Tisagenlecleucel failed to outperform standard of care treatment when given as a second-line treatment for certain patients with relapsed/refractory aggressive non-Hodgkin lymphomas, according to results of a randomized, phase 3 trial.
The chimeric antigen receptor (CAR) T-cell therapy did not improve event-free survival (EFS) in this phase 3 BELINDA study, potentially because of study design decisions or imbalances in relevant patient characteristics, according to the study investigators.
Despite the negative result, insights from this study will inform the development of future clinical trials of CAR T-cell therapy, said BELINDA investigator Michael R. Bishop, MD, of the David and Etta Jonas Center for Cellular Therapy, University of Chicago.
Findings of BELINDA, presented at the annual meeting of the American Society of Hematology, stand in contrast to two other high-profile CAR T-cell therapy studies also presented at the meeting. Those other studies demonstrated significant improvements in EFS in the second-line treatment of large B-cell lymphomas.
“All of us are excited to see that the other two trials were positive, and we were hoping that ours would be as well, but there are significant differences in the trial design,” Bishop said in a press conference held at the ASH meeting.
Tisagenlecleucel (tisa-cel), an anti-CD19 CAR T-cell therapy, is already approved by the Food and Drug Administration for the treatment of patients with relapsed or refractory large B-cell lymphomas after at least two other lines of systemic therapy.
The aim of the pivotal phase 3, randomized, multicenter BELINDA study was to evaluate tisa-cel earlier in the course of treatment for patients with more aggressive disease, according to Bishop.
About two-thirds of non-Hodgkin lymphoma patients will be cured with first-line treatment. However, very poor outcomes are seen among patients with disease that does not respond to the initial treatment or that reoccurs shortly afterward, Bishop said.
The standard of care approach for those patients is second-line therapy, he noted, usually with combination chemoimmunotherapy, followed by autologous stem cell transplant if the disease responds to chemotherapy.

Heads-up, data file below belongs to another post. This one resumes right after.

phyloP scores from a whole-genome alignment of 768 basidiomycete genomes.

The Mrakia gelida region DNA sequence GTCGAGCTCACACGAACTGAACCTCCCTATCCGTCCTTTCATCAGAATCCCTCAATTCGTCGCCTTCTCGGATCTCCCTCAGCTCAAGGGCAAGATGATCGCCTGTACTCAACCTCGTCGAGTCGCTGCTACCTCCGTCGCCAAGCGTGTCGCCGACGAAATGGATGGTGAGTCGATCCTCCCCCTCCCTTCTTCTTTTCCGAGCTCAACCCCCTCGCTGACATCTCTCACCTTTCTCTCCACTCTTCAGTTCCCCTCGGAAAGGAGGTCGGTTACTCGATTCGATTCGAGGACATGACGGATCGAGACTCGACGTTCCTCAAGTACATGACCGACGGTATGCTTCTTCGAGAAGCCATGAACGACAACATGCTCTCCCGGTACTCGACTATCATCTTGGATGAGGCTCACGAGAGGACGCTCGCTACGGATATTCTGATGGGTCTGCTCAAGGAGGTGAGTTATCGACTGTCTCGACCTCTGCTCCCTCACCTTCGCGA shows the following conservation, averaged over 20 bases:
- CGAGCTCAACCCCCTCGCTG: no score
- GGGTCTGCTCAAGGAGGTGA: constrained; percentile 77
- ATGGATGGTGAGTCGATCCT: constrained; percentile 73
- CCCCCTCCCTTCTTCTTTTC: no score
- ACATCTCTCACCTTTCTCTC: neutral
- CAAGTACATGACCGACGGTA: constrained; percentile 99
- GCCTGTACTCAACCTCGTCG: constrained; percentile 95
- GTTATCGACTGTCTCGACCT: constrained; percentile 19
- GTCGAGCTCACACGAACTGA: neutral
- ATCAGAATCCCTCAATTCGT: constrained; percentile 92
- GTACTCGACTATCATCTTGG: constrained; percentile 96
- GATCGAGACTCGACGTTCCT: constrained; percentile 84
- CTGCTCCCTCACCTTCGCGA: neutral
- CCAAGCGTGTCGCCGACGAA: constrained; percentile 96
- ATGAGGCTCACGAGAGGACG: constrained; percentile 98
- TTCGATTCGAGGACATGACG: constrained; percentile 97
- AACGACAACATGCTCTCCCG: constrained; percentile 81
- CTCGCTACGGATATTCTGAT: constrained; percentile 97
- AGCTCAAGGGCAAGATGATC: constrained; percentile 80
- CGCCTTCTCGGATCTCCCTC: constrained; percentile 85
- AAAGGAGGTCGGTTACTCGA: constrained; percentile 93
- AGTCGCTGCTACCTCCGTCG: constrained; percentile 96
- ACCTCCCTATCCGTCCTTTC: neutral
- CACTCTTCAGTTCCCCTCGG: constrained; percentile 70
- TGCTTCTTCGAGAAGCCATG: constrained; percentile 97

“Unfortunately, only a minority of those patients will be found to have chemotherapy-sensitive disease and be able to go on to autologous stem cell transplantation,” Bishop said. “And even in that subgroup of patients, the outcomes are relatively poor.”
Accordingly, the phase 3 BELINDA study enrolled patients with aggressive non-Hodgkin lymphomas that either did not respond to first-line treatment or that reoccurred within 12 months.
The primary endpoint of the study was EFS, defined as the time from randomization to either stable or progressive disease at or after a week 12 assessment or to any-cause death at any time.
While that primary endpoint was not met for tisa-cel versus standard of care therapy, two other randomized, phase 3 studies presented at the ASH meeting did demonstrate that CAR T-cell therapy extended EFS when given as a second-line lymphoma treatment.
In the randomized, phase 3 ZUMA-7 trial, axicabtagene ciloleucel (axi-cel) significantly improved EFS versus standard of care in the treatment of patients with large B-cell lymphoma refractory to or relapsed within 12 months of adequate first-line therapy, according to investigators.
Similarly, the investigators said that treatment with lisocabtagene maraleucel (liso-cel) led to a significant improvement in EFS in TRANSFORM, a randomized, phase 3 clinical trial that enrolled patients with large B-cell lymphoma that was refractory to first-line therapy or else relapsed within 12 months of that treatment.
“It’s very possible that either or both the patient characteristics and the study design is what led to the difference in the top-line study results,” lymphoma specialist Andrew M. Evens, DO, said in an interview.
There were substantial differences between the studies in terms of what was allowed as optional bridging therapy and salvage therapy, according to Evens, associate director for clinical services and director of the lymphoma program at Rutgers Cancer Institute in New Brunswick, N.J.
“In ZUMA-7, they only allowed steroids as bridging therapy,” said Evens, who was not an investigator on any of the three second-line CAR T-cell studies.
In the BELINDA study, optional platinum-based chemotherapy bridging treatment allowed in one arm of the study could have potentially delayed tisa-cel infusion until after the week 6 assessment, study investigators reported in their ASH meeting abstract.
Differences in lymphodepleting therapy prior to CAR T-cell therapy could have also played a role. According to Bishop, the total doses of cyclophosphamide and fludarabine in BELINDA were 900 mg/m2 and 75 mg/m2, respectively, while in the other two trials, doses were 1,500 mg/m2 and 90 mg/m2, respectively.
Lymphodepleting chemotherapy is “extremely important” in the success of CAR T-cell therapeutic approaches, he noted at the press conference.
Bishop reported receiving consultancy fees from Arcellx, Autolus Therapeutics, Bristol-Myers Squibb, CRISPR, Kite/Gilead, and Novartis. He also reported research funding from Bristol-Myers Squibb and Kite/Gilead.
This article originally appeared on MDedge.com, part of the Medscape Professional Network.
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